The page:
Most students like Gerardo Lopez — Latinos and blacks from low-income and working-class families — enroll in community college, take a few remedial courses and drop out. They’ve been told they should go to college, but nobody’s told them what level of academic skills are necessary to pass college-level courses.
Many think any major will qualify them for a good job. They don’t know how the system works.
“Gerardo Lopez is preparing to turn his dreams into reality,” I write on Open Standard.
“Hands-on” learning opportunities drew Lopez, a Honduran immigrant, to the engineering academy at Phillip and Sala Burton Academic High School in San Francisco. “As a kid, I loved to make little cars, bringing parts together to make something come alive,” he says.
But he didn’t know engineering was a possible career. His father is a hotel janitor; his mother is a housewife.
Now a senior, he spends two days a week as an “extern” at an architectural firm. Lopez hopes to major in mechanical engineering – or perhaps architecture – at a University of California campus or Stanford. If he hadn’t signed up for the engineering academy, “I wouldn’t have known what I wanted to do with my life,” he said.
Burton offers “career academies” in engineering, health sciences and information technology, all high-demand fields. Students take college-prep and career-prep courses together, visit workplaces, do job shadows and compete for summer internships.
“Employers say they can’t find the skilled workers they need,” Education Secretary Arne Duncan told business and education leaders at Burton High last week. But CEOs aren’t talking to superintendents. “There’s a total disconnect.
Thirty-five percent of Burton High graduates enroll in four-year universities, said Principal Bill Kappenhagen. Another 43 percent go to community college and 22 percent go straight to the workforce. The six-year graduation rate is high – 90 percent – for the four-year students, he said. But only 10 percent of those who go to City College of San Francisco graduate in six years.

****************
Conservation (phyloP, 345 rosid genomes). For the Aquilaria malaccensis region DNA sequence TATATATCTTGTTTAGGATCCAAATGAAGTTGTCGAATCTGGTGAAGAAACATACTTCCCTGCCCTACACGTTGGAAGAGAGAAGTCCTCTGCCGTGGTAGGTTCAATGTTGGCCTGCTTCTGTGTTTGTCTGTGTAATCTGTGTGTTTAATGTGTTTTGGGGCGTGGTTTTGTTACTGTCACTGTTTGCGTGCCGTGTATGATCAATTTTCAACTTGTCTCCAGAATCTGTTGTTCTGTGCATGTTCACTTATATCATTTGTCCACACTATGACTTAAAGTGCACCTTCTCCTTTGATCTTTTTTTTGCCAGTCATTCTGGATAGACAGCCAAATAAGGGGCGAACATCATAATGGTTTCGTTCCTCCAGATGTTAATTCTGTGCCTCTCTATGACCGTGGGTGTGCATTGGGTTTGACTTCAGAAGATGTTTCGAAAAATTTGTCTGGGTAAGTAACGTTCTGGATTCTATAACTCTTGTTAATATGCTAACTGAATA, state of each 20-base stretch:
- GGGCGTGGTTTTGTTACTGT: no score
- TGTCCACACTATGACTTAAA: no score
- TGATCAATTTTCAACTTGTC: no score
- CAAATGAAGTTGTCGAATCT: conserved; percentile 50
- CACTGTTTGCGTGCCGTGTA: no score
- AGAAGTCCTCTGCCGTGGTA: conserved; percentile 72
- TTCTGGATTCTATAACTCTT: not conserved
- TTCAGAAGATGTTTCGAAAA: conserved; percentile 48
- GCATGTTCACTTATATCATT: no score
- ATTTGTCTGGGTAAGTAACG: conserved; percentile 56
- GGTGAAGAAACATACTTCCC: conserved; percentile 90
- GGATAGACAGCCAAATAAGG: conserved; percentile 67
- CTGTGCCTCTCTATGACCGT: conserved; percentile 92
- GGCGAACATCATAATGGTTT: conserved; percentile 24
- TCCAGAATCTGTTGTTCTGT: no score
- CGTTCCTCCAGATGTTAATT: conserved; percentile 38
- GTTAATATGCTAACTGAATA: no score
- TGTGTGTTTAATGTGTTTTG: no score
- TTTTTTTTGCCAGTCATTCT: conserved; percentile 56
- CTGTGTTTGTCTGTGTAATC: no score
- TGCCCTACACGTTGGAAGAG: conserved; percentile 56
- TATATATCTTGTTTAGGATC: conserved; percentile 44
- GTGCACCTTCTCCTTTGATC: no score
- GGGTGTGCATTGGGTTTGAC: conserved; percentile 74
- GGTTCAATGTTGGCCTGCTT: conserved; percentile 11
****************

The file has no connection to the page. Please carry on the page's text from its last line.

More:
What’s going wrong for the community college contingent? Some get bogged down in remedial courses or overwhelmed by work and job responsibilities. I’d guess many more would succeed if they aimed for a technical certificate or two-year vocational degree rather than taking general education courses.
“We’ve done a poor job of informing young people and their parents about the great jobs out there,” said Duncan. “It doesn’t have to be a college degree. There are six- or eight-week training programs that lead to great opportunities.”
The Completion Arch, a web-based tool provides access to national and state data on the progress and success of community college students. That includes transfer rates, remedial placement and the average time to earn a credential.
Six-year completion rates provide a realistic time frame since many community college students are enrolled part-time, are not enrolled every term and require developmental education, an RTI research brief argues.
“The tool aims to track students’ success at five stages: when they enroll, when they receive developmental-education placement, when their ‘intermediate progress’ can be evaluated, when they transfer or complete a degree, and when they enter the work force,” reports the Chronicle of Higher Education.
Much of the data is missing or incomplete, said Laura J. Horn, who directs RTI’s Center for Postsecondary Education Research and the Completion Arch project, at an event last week.
“The power of the Completion Arch is not what’s there but what’s missing as well—how can I begin to add my own data?” said Christine Johnson, chancellor of the Community College of Spokane.